Nowhere, that’s where — and now members of both parties want to know why. We have already heard Senate Republicans such as Rand Paul and John Cornyn point to the refusal of Chief Justice John Roberts as a signal that he thinks the process is unconstitutional. Now Democrats in the upper chamber have begun asking why Roberts won’t preside over the trial, the New York Post noted last night:
Chief Justice John Roberts’ refusal to preside over former President Donald Trump’s second impeachment trial is raising questions about whether he views the first-of-its-kind proceedings as constitutional. …
Speaking to MSNBC’s “The Rachel Maddow Show” on Monday evening, Senate Majority Leader Chuck Schumer (D-NY) revealed that Roberts “did not want” to take part in the trial.
“The Constitution says the chief justice presides for a sitting president,” the top-ranking senator said. “So it was up to John Roberts whether he wanted to preside with a president who is no longer sitting, Trump, and he doesn’t want to do it.”
Well, that much is obvious. The question is why Roberts has demurred from presiding. Both Elizabeth Warren and Richard Blumenthal are suggesting that Roberts is shirking, even if he’s not explicitly required to preside:
Even Sen. Elizabeth Warren (D-Mass.) voiced objection to Roberts sitting out the trial last week amid concerns that he would do so.
“That is his constitutional duty. I can’t imagine why a Supreme Court justice would not do his duty,” the liberal pol said.
Sen. Richard Blumenthal (D-Conn.), who serves on the Senate Judiciary Committee, which plays a critical role in the impeachment process, also hoped Roberts would attend.
“I think he should because it will be a straightforward, simple trial. I would think that the chief justice lends the dignity and seriousness it requires,” he said, noting that he was “not required by law to do it.”
Gee, why wouldn’t Roberts volunteer for this duty? Maybe it’s because Warren used the last one to grandstand at Roberts’ expense. Remember this episode?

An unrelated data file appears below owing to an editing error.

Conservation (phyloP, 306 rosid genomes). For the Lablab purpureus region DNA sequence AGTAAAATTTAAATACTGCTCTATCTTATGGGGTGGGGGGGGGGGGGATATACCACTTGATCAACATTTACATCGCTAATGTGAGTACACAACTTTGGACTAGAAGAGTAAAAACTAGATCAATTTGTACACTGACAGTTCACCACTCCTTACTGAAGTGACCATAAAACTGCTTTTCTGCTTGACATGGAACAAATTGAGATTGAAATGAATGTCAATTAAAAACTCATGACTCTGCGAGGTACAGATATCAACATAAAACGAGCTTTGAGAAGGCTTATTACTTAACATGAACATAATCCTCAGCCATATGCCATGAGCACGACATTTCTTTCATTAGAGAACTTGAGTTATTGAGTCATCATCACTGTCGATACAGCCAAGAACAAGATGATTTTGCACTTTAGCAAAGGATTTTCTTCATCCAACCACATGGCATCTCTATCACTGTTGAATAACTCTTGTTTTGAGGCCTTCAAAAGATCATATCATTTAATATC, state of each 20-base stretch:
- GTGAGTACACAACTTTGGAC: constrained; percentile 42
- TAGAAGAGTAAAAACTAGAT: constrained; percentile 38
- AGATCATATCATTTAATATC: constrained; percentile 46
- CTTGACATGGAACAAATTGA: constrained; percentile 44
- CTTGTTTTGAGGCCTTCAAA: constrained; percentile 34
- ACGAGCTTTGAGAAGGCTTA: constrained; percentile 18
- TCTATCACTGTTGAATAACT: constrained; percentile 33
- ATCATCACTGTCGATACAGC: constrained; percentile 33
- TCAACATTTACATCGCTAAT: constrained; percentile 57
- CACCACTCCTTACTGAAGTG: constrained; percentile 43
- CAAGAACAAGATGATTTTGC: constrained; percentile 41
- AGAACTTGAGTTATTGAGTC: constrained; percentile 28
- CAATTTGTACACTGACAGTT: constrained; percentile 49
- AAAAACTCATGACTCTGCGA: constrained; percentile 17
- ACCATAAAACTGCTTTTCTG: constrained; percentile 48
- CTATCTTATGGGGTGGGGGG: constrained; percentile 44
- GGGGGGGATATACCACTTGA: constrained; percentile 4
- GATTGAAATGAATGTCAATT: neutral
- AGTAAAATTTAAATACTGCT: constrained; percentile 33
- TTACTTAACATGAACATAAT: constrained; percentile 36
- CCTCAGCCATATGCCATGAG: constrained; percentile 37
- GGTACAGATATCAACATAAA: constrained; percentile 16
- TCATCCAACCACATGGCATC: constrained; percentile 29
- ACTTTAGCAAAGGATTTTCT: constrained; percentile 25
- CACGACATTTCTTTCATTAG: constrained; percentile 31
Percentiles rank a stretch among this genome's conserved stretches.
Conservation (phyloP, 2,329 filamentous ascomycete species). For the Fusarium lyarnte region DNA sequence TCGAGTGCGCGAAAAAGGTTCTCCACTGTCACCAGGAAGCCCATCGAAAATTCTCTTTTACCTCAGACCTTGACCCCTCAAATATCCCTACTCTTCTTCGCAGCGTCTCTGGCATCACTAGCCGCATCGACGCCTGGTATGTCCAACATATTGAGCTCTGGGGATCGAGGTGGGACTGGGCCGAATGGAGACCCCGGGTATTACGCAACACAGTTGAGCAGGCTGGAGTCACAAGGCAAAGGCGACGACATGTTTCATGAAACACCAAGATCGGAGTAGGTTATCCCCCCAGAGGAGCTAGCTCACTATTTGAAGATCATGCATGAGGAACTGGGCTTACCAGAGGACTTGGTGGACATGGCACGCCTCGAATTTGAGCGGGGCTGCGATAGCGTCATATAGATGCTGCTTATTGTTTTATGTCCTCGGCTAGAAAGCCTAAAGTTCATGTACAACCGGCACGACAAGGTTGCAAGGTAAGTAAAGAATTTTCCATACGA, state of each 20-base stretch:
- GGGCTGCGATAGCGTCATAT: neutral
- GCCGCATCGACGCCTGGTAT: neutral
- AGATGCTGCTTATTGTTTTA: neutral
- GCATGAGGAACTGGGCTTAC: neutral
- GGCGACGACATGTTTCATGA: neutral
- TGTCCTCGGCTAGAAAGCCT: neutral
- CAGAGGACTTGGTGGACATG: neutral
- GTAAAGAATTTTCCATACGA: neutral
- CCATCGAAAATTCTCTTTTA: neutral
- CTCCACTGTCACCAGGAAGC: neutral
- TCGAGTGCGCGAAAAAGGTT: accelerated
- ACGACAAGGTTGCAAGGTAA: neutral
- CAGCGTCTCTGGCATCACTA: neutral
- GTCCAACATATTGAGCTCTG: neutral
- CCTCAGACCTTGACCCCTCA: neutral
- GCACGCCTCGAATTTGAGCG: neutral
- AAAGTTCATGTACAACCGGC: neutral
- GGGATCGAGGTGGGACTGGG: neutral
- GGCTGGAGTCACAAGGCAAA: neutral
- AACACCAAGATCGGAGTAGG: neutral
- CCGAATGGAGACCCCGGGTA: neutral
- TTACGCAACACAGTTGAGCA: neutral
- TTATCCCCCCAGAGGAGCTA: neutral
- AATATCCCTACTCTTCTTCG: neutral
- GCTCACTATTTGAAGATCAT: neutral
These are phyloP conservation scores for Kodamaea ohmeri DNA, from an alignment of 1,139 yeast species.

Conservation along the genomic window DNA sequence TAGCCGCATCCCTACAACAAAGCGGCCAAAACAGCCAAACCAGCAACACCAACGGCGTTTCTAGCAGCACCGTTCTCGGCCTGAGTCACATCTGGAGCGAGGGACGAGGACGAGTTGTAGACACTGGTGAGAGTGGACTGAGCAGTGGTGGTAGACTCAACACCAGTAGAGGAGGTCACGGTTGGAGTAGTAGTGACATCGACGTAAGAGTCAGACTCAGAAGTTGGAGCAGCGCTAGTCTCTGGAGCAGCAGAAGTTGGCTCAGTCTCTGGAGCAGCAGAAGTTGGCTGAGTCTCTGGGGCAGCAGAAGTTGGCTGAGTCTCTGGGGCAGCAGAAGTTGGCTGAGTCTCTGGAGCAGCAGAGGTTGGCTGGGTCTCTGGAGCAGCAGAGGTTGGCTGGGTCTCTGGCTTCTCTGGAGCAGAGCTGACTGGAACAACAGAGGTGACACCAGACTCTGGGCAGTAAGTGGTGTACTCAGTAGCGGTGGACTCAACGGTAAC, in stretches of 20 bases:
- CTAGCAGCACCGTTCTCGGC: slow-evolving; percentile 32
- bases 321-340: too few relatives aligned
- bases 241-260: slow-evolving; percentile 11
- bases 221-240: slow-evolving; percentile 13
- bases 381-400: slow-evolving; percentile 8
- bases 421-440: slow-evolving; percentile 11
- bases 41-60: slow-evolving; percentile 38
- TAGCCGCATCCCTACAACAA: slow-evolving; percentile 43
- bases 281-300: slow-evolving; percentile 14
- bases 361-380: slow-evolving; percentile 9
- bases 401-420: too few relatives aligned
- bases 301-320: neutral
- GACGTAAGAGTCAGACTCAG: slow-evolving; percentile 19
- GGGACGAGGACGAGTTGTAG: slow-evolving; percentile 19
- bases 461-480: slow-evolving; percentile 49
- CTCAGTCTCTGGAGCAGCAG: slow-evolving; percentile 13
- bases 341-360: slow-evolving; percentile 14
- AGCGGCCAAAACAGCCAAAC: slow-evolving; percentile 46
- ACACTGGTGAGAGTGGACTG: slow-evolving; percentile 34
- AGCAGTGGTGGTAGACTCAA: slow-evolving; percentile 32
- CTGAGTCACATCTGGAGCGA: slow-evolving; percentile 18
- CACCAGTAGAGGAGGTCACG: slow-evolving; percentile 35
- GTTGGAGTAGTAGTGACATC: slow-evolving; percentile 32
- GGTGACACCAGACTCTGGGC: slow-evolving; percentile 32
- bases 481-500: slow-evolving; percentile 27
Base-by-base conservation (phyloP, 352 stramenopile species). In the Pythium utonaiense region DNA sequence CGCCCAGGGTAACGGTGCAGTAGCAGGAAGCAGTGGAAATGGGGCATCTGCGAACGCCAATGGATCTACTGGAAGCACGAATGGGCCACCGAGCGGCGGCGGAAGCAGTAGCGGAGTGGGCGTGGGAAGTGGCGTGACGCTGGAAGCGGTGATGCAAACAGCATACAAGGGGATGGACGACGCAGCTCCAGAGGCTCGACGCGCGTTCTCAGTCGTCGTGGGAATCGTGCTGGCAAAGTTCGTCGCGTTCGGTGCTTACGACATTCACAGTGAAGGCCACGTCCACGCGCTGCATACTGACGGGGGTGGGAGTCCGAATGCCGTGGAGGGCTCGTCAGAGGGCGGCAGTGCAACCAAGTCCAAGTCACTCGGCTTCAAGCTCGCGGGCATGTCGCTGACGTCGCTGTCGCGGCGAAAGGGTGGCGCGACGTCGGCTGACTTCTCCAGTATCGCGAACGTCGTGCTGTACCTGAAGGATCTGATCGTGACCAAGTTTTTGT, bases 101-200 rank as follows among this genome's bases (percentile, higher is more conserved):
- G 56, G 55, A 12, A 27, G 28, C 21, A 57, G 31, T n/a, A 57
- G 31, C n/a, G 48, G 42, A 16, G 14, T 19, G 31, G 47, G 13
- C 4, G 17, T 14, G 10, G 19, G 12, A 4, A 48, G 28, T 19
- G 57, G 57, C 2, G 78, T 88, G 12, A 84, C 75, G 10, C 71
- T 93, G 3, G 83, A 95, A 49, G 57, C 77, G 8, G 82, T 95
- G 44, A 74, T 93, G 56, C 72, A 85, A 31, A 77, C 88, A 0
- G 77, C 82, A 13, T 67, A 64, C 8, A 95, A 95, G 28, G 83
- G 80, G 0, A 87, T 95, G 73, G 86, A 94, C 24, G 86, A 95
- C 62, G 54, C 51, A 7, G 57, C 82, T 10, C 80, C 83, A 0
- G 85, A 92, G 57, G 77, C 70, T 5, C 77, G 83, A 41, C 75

This is a bizarre question. It's hard to believe it's asked in good faith. She knows that Justice Roberts doesn't have trial judge-type powers over impeachment. Otherwise he could entertain a motion to dismiss the whole case. This is the senate's proceeding, not his. https://t.co/DSkVk1N2hE
— David French (@DavidAFrench) January 30, 2020
Democrats didn’t treat the last impeachment trial with “the dignity and seriousness it requires,” especially in regard to Roberts, whose role is mainly ceremonial anyway. Why would Roberts volunteer to become Warren’s piñata all over again? Or anyone else’s? Roberts got an up-close look at the Senate Democrats’ idea of “dignity and seriousness” a year ago, and doesn’t need another.
That’s why tea-leaves reading over constitutionality probably isn’t worth much in sussing out any signals from Roberts. The Constitution only requires him to preside over the trial of a sitting president; otherwise, that duty falls to the president pro tempore of the Senate or the Vice President. If the Senate wants to hold a trial for someone no longer in office, Roberts has better things to do with his life than assist Warren in self-promotion, and that’s likely the only signal Roberts intends to send.